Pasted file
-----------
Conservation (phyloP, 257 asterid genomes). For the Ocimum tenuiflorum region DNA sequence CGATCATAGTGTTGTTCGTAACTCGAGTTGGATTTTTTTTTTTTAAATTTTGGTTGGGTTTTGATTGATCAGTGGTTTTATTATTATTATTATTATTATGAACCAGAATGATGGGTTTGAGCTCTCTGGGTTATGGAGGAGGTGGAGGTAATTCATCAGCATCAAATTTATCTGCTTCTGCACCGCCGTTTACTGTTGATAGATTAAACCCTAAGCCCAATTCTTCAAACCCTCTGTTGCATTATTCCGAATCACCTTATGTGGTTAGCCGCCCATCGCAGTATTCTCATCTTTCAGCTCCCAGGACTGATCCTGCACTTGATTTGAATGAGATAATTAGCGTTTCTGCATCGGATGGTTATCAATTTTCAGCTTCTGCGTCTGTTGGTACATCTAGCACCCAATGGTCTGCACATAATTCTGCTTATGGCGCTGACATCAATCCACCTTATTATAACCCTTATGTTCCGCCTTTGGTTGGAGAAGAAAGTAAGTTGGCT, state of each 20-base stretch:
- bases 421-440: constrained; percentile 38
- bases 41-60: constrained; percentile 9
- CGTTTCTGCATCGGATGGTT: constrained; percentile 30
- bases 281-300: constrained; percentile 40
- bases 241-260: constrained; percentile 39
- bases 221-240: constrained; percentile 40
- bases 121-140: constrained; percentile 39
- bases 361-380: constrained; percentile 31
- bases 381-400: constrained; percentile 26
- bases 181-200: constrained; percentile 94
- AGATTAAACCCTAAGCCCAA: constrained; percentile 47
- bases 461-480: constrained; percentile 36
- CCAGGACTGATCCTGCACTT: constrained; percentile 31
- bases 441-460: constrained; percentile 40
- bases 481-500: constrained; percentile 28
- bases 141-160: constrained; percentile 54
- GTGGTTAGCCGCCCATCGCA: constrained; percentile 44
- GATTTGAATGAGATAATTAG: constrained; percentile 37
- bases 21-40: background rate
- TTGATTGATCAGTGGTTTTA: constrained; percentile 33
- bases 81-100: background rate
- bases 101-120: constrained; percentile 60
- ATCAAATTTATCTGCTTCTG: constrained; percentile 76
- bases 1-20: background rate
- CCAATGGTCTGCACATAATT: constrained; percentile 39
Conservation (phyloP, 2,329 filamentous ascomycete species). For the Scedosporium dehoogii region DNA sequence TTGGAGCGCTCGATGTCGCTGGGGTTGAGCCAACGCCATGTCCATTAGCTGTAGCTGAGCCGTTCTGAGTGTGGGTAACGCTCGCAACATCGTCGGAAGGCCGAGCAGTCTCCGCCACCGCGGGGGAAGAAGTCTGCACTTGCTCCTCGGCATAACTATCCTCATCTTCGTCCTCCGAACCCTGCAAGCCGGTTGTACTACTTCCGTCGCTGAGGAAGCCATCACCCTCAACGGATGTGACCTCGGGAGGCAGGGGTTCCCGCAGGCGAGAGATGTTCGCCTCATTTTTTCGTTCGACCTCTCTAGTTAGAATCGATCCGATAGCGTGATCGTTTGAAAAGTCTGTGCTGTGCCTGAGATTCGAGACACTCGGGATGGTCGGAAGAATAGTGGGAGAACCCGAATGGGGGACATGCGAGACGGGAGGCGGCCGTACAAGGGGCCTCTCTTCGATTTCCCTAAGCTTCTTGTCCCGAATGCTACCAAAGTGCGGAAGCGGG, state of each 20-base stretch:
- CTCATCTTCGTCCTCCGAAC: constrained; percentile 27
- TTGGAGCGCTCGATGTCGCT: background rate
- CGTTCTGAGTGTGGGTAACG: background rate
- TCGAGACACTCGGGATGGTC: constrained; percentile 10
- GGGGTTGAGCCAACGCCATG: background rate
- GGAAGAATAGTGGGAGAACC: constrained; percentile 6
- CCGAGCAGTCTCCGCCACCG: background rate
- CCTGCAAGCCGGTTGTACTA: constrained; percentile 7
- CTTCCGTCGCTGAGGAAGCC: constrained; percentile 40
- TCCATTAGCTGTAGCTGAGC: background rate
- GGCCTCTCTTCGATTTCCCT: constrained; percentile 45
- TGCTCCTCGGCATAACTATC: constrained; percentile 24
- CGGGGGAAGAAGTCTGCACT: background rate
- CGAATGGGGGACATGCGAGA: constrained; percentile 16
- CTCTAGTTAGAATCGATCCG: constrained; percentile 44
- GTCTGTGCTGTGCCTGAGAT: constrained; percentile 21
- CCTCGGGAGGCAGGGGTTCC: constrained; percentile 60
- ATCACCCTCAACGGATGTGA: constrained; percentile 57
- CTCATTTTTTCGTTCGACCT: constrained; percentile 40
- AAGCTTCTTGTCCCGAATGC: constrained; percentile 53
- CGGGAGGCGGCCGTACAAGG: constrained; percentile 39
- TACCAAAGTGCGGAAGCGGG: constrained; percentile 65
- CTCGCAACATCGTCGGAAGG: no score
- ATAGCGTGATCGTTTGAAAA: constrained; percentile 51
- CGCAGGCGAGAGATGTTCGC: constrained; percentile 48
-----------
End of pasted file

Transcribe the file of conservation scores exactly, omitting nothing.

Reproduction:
Conservation (phyloP, 257 asterid genomes). For the Ocimum tenuiflorum region DNA sequence CGATCATAGTGTTGTTCGTAACTCGAGTTGGATTTTTTTTTTTTAAATTTTGGTTGGGTTTTGATTGATCAGTGGTTTTATTATTATTATTATTATTATGAACCAGAATGATGGGTTTGAGCTCTCTGGGTTATGGAGGAGGTGGAGGTAATTCATCAGCATCAAATTTATCTGCTTCTGCACCGCCGTTTACTGTTGATAGATTAAACCCTAAGCCCAATTCTTCAAACCCTCTGTTGCATTATTCCGAATCACCTTATGTGGTTAGCCGCCCATCGCAGTATTCTCATCTTTCAGCTCCCAGGACTGATCCTGCACTTGATTTGAATGAGATAATTAGCGTTTCTGCATCGGATGGTTATCAATTTTCAGCTTCTGCGTCTGTTGGTACATCTAGCACCCAATGGTCTGCACATAATTCTGCTTATGGCGCTGACATCAATCCACCTTATTATAACCCTTATGTTCCGCCTTTGGTTGGAGAAGAAAGTAAGTTGGCT, state of each 20-base stretch:
- bases 421-440: constrained; percentile 38
- bases 41-60: constrained; percentile 9
- CGTTTCTGCATCGGATGGTT: constrained; percentile 30
- bases 281-300: constrained; percentile 40
- bases 241-260: constrained; percentile 39
- bases 221-240: constrained; percentile 40
- bases 121-140: constrained; percentile 39
- bases 361-380: constrained; percentile 31
- bases 381-400: constrained; percentile 26
- bases 181-200: constrained; percentile 94
- AGATTAAACCCTAAGCCCAA: constrained; percentile 47
- bases 461-480: constrained; percentile 36
- CCAGGACTGATCCTGCACTT: constrained; percentile 31
- bases 441-460: constrained; percentile 40
- bases 481-500: constrained; percentile 28
- bases 141-160: constrained; percentile 54
- GTGGTTAGCCGCCCATCGCA: constrained; percentile 44
- GATTTGAATGAGATAATTAG: constrained; percentile 37
- bases 21-40: background rate
- TTGATTGATCAGTGGTTTTA: constrained; percentile 33
- bases 81-100: background rate
- bases 101-120: constrained; percentile 60
- ATCAAATTTATCTGCTTCTG: constrained; percentile 76
- bases 1-20: background rate
- CCAATGGTCTGCACATAATT: constrained; percentile 39
Conservation (phyloP, 2,329 filamentous ascomycete species). For the Scedosporium dehoogii region DNA sequence TTGGAGCGCTCGATGTCGCTGGGGTTGAGCCAACGCCATGTCCATTAGCTGTAGCTGAGCCGTTCTGAGTGTGGGTAACGCTCGCAACATCGTCGGAAGGCCGAGCAGTCTCCGCCACCGCGGGGGAAGAAGTCTGCACTTGCTCCTCGGCATAACTATCCTCATCTTCGTCCTCCGAACCCTGCAAGCCGGTTGTACTACTTCCGTCGCTGAGGAAGCCATCACCCTCAACGGATGTGACCTCGGGAGGCAGGGGTTCCCGCAGGCGAGAGATGTTCGCCTCATTTTTTCGTTCGACCTCTCTAGTTAGAATCGATCCGATAGCGTGATCGTTTGAAAAGTCTGTGCTGTGCCTGAGATTCGAGACACTCGGGATGGTCGGAAGAATAGTGGGAGAACCCGAATGGGGGACATGCGAGACGGGAGGCGGCCGTACAAGGGGCCTCTCTTCGATTTCCCTAAGCTTCTTGTCCCGAATGCTACCAAAGTGCGGAAGCGGG, state of each 20-base stretch:
- CTCATCTTCGTCCTCCGAAC: constrained; percentile 27
- TTGGAGCGCTCGATGTCGCT: background rate
- CGTTCTGAGTGTGGGTAACG: background rate
- TCGAGACACTCGGGATGGTC: constrained; percentile 10
- GGGGTTGAGCCAACGCCATG: background rate
- GGAAGAATAGTGGGAGAACC: constrained; percentile 6
- CCGAGCAGTCTCCGCCACCG: background rate
- CCTGCAAGCCGGTTGTACTA: constrained; percentile 7
- CTTCCGTCGCTGAGGAAGCC: constrained; percentile 40
- TCCATTAGCTGTAGCTGAGC: background rate
- GGCCTCTCTTCGATTTCCCT: constrained; percentile 45
- TGCTCCTCGGCATAACTATC: constrained; percentile 24
- CGGGGGAAGAAGTCTGCACT: background rate
- CGAATGGGGGACATGCGAGA: constrained; percentile 16
- CTCTAGTTAGAATCGATCCG: constrained; percentile 44
- GTCTGTGCTGTGCCTGAGAT: constrained; percentile 21
- CCTCGGGAGGCAGGGGTTCC: constrained; percentile 60
- ATCACCCTCAACGGATGTGA: constrained; percentile 57
- CTCATTTTTTCGTTCGACCT: constrained; percentile 40
- AAGCTTCTTGTCCCGAATGC: constrained; percentile 53
- CGGGAGGCGGCCGTACAAGG: constrained; percentile 39
- TACCAAAGTGCGGAAGCGGG: constrained; percentile 65
- CTCGCAACATCGTCGGAAGG: no score
- ATAGCGTGATCGTTTGAAAA: constrained; percentile 51
- CGCAGGCGAGAGATGTTCGC: constrained; percentile 48